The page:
There are a lot of different types of costumes in this show and we go through all this in a tech period before the show opens. When the show first opens, before the public gets to see it, we go through a production process and tech rehearsals and we try different mic positions, and once you do several companies of a show you come up with a standard cookie cutter to say, "This is where the microphones should be on this particular act," or…so for "Wicked" there's lots of hats that are worn by all sorts of cast members that are different shapes and they sit differently on the head, so what we do is we wear…we put the microphones in one of three positions actually. One the traditional being at the center of the forehead around the hairline or over the ear or what we've been doing with one of our characters is putting microphones on a set of glasses—we'll put two microphones on either side of a pair of eyeglasses. We'll camouflage them to the point where the public eye can't see and that's how we mic the actors. And then there are times when sometimes if a new actor comes into the show and they're nervous about their blocking and where they're going to be onstage, their microphone may get pulled back into their wig by accident and then I have to go by and just make sure that they're aware that their microphone is caught onto their wig or something or it might have fallen off of their ear and they just need to put it back in place and tape it down. We sometimes use taupe clips to keep it attached to their hair. We paint the microphones a different color to hide in someone's hair if they're not wearing a hat. [Timestamp: 6:34]

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Behind Audio Operations with Wicked, Part 1

Aug 23, 2011 1:59 PM, with Bennett Liles

So a lot of tricks used to camouflage those mics and to keep them in position with all this running around. How many people have you got backstage working on all this?
On the tour we travel with two sound people in the department. There's a department head and the assistant which I'm the assistant on the show, and we have one local person from each city that we will train the backstage of a local crew member to learn our cues backstage…our sound cues so we do that so that in case there's a problem elsewhere…if there's something going on in the orchestra pit or if the ClearCom shuts off or something like that we can…the road person can go and take care of that problem and if there's microphone swaps and cues like that a local person can go and do that. We never like to interrupt the performance for a small technical problem. [Timestamp: 7:27]

Do you actually attach the mics to the performers after they're outfitted with their costumes or are those mics and transmitter in any way built in? Do they wear something underneath that's designed to hold transmitters in special pockets or anything?
A lot of the cast members in the show will have these little elastic microphone pouches…a transmitter pouch. It's almost like a pouch that a cell phone would fit into but little transmitters will fit inside this elastic pouch and it has a snap button on there that will hold it in place and most of the guys will have that—some guys because they have different costumes that fit differently in certain areas of the body, they will actually wear an elastic harness that has these microphone pouches built into them so most of the time the guys and the girls in this show—the transmitters will be worn in the small of their back right above their waist line so it doesn't get in the way of costumes and things like that but other people they wear them a little higher, like in the middle of their back because of costumes fitting in a different way. Once we pass the microphones out to the actors they put the microphones on themselves. The principal actors will actually put the microphones on themselves or they will have someone from the hair department to actually put the microphone on them, pin it in place and do their hair all at the same time and that is sort of standard practice. There are times when we are required to go in there and mic the actor or the actress during that time—most of the time it's someone from the hair department will take care of it for us and then we go behind later on…just to make sure that it's in the right position and if it needs to get moved or something like that we let them know and they do it for us. [Timestamp: 9:14]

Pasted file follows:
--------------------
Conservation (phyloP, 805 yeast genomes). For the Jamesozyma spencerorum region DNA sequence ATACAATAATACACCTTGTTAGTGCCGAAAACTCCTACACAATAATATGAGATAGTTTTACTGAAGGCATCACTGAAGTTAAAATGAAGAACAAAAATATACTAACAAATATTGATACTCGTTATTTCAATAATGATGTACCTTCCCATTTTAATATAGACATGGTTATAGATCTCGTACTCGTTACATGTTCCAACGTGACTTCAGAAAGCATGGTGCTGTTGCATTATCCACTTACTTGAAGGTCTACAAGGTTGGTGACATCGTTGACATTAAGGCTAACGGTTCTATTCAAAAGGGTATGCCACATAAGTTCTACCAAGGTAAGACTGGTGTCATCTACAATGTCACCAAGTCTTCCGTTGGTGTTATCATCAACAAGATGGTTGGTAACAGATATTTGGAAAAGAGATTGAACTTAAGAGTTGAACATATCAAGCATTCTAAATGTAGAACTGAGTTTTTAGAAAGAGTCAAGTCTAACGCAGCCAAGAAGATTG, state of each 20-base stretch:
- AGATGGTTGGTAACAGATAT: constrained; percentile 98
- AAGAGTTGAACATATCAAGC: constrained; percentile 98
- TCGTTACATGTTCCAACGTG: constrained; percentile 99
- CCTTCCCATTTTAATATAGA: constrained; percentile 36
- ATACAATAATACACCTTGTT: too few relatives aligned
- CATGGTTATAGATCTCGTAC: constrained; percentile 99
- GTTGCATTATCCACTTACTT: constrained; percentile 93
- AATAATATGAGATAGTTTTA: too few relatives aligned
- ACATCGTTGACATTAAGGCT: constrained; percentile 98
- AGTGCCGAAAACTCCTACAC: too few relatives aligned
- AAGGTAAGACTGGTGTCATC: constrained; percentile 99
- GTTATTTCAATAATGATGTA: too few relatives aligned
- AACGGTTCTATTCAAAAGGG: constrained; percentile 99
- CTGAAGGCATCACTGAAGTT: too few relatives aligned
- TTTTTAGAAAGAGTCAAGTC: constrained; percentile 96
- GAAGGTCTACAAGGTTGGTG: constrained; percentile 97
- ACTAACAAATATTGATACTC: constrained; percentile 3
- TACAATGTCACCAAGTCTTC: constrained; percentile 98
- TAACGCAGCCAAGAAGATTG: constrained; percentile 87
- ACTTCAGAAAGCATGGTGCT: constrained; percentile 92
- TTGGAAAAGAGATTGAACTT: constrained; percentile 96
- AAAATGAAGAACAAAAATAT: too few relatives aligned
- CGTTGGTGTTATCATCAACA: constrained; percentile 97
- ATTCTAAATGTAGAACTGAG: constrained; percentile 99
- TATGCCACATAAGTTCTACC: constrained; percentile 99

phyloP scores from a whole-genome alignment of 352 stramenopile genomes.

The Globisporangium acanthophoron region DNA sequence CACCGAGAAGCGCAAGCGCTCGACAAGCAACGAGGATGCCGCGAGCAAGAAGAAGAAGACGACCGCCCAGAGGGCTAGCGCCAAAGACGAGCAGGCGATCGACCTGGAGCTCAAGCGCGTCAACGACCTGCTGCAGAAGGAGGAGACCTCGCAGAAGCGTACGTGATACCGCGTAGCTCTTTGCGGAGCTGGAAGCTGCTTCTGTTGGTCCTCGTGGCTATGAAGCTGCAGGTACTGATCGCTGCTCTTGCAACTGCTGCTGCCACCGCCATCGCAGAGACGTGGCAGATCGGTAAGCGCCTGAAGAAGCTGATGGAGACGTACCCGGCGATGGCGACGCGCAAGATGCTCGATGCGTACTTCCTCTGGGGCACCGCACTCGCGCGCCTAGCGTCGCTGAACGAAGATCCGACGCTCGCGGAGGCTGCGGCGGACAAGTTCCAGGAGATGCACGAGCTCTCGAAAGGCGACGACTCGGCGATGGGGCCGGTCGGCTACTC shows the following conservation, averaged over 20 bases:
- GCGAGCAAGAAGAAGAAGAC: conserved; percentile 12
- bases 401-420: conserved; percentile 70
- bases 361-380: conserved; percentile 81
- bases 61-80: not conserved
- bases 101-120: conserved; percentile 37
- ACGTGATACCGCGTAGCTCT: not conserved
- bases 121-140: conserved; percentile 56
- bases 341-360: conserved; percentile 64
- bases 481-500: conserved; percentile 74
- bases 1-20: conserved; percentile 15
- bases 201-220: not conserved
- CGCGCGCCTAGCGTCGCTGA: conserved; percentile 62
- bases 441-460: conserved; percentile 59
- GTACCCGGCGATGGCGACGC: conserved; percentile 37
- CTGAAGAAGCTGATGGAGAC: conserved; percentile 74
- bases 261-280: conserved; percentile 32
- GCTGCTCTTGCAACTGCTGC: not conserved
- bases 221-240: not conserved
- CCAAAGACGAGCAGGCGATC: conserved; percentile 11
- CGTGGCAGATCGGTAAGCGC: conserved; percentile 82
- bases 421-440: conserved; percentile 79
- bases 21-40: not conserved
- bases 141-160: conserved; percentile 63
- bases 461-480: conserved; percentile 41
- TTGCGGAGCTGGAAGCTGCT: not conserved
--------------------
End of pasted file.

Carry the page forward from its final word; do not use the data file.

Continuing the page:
Now that could be acoustically a little tricky I would think when the actors are all in tight groups on stage. Do you have any acoustic situations where you're picking up people on multiple mics?
Yeah there are times when a guy or a girl will–they could be in a big dance number, they could all be facing downstage singing toward the audience and two actors may turn to each other and you'll pick those two people up louder than everyone else in the cast especially if it's in the ensemble. When they're all grouped together like that it's hard to chase those kinds of things—sometimes those are just unavoidable–sometimes you can talk to the dance department and just say, "Is it possible that they can not turn as much or they can do the blocking different so that we don't get these two actors three times as loud as everyone else?" But yeah, there are times when we do that we do pick up more than one person in another person's microphone especially if it's the ensemble. If it's principals, principals are on different faders so we have individual control of them to the point of if two people are singing and they turn and they face each other we can just use one microphone as oppose to…getting phasing and those two people being louder but ensemble groups, large groups, they're a little bit difficult to do that because it's a lot of…you've got 18 ensemble members that you would have to…to chase—and then you would also have to watch the stage…watch the faders and so that would be a lot to do. [Timestamp: 10:4]

Yeah that's a very big job as it is.
Yeah it's a big job to do that.

Well, it's a tremendous job to keep up with all that and as you said it's live so you're pretty well hanging out in the wind on it. I'm sure that it has to be very well rehearsed and you have to know the script very well. In Part 2 we're going to get into some of the tools you used to make the job more manageable—Sennheiser's wireless systems managers and some frequency coordination and some others things. It's Anthony Jones with the Broadway show "Wicked" now on tour. Thanks for being here Anthony and we'll see you again in Part 2.